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Counter Culture Coffee recently joined forces with Chapel Hill, NC's HOPE Gardens for their fall fundraiser.
Initially conceived as an agricultural education space for the University and Chapel Hill community that would produce seeds for marginalized farming communities abroad, HOPE Gardens quickly developed into a community space with a local purpose. In the fall of 2008, students from UNC's HOPE (Homeless Outreach Poverty Eradication) committee of the Campus Y developed HOPE Gardens as a tool for social justice right here in our community: a transitional employment program for homeless individuals and an inclusive community garden, each meant to facilitate relationships and dialogue among the student, homeless, low-income, and broader Chapel Hill communities in a side-by-side work environment.
In essence, HOPE Gardens creates a community space that fosters relationships, educates the community, and addresses barriers to food access through shared efforts in sustainable agriculture. Counter Culture was pleased to be able to support with a such an important initiative in one of our local communities by donating a Farmhouse subscription to their fundraising raffle.
On November 17, some 57 individuals gathered at Vimala's Curryblossom Cafe to support HOPE Gardens for their fall fundraiser. The three-course meal, which was prepared and served entirely by volunteers with Vimala's guidance, included local grass-fed beef, pumpkin soup, and sweet potato custard. After the dinner, Alice Ammerman from the UNC Center for Health Promotion and Disease Prevention spoke about the importance of emphasizing social justice through food equity and read the poem that she wrote for HOPE Gardens' ribbon cutting in 2009. The evening concluded with the raffle and live jazz performed by UNC students.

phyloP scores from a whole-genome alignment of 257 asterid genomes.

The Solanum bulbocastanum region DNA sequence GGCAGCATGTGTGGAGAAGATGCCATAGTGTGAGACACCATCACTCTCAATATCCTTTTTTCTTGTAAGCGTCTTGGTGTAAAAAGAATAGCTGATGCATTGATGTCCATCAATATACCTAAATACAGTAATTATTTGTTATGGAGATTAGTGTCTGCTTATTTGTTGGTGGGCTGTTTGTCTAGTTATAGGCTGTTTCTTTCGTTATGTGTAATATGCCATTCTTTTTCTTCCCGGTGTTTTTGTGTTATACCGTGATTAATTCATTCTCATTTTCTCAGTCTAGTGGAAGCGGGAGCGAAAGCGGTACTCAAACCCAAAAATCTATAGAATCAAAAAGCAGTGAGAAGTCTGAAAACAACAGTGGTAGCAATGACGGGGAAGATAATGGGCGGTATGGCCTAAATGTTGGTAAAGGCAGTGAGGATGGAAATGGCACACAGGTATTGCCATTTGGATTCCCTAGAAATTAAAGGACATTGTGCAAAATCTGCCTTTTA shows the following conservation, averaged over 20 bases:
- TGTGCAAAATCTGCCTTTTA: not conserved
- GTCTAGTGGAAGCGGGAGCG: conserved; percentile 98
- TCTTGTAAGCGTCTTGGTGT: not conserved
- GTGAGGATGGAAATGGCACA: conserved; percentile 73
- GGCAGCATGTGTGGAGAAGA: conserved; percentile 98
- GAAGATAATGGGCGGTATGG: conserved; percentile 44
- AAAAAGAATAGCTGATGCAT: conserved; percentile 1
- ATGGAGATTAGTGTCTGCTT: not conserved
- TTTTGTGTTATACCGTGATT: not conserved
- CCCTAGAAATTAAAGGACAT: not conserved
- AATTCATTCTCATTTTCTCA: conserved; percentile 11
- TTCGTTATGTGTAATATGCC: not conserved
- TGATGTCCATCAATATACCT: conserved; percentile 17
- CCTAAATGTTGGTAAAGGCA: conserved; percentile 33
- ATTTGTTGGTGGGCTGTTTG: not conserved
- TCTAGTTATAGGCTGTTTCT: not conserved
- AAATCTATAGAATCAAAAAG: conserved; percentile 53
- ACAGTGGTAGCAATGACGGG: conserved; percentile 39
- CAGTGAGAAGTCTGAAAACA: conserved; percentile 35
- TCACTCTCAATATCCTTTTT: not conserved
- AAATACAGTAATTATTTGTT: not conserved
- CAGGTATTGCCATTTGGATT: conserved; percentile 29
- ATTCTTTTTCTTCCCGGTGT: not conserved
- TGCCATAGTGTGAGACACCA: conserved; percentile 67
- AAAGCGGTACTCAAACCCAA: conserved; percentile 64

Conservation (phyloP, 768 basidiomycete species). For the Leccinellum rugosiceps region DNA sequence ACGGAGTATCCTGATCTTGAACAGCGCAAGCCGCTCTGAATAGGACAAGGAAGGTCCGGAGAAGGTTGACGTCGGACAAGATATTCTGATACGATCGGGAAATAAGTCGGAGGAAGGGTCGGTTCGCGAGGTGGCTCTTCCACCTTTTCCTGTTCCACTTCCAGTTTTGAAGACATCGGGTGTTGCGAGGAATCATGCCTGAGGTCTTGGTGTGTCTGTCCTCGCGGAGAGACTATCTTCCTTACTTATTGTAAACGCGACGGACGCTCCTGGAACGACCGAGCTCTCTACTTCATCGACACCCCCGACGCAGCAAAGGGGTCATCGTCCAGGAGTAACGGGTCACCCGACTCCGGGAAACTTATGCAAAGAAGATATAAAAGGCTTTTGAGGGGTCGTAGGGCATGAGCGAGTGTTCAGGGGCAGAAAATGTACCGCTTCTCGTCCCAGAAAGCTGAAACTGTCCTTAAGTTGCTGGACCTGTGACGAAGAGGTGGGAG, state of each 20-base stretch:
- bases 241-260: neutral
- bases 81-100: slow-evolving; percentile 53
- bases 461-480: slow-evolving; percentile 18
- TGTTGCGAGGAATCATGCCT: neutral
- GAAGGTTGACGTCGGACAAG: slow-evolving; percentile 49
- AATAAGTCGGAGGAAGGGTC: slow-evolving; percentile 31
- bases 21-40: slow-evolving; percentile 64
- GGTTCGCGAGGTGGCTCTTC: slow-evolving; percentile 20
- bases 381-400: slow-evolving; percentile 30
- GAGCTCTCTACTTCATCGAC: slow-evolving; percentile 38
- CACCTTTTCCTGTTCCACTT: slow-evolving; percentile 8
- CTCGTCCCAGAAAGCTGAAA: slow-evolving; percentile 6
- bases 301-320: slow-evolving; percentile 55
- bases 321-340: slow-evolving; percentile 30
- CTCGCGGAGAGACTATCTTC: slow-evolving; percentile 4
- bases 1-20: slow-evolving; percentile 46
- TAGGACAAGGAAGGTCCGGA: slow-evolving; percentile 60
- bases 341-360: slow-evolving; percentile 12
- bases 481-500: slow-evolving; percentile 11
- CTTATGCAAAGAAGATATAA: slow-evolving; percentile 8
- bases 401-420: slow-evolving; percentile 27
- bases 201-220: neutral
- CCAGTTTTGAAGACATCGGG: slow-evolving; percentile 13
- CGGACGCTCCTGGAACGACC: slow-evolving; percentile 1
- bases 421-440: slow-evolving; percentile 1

In total, the event raised over $2,500 to support programs such as HOPE Garden's free cooking classes and sponsored plots.
If you think your organization might be a good fit for Counter Culture's partnership, and you are located close to one of our eight Training Centers, don't hesitate to get in touch here.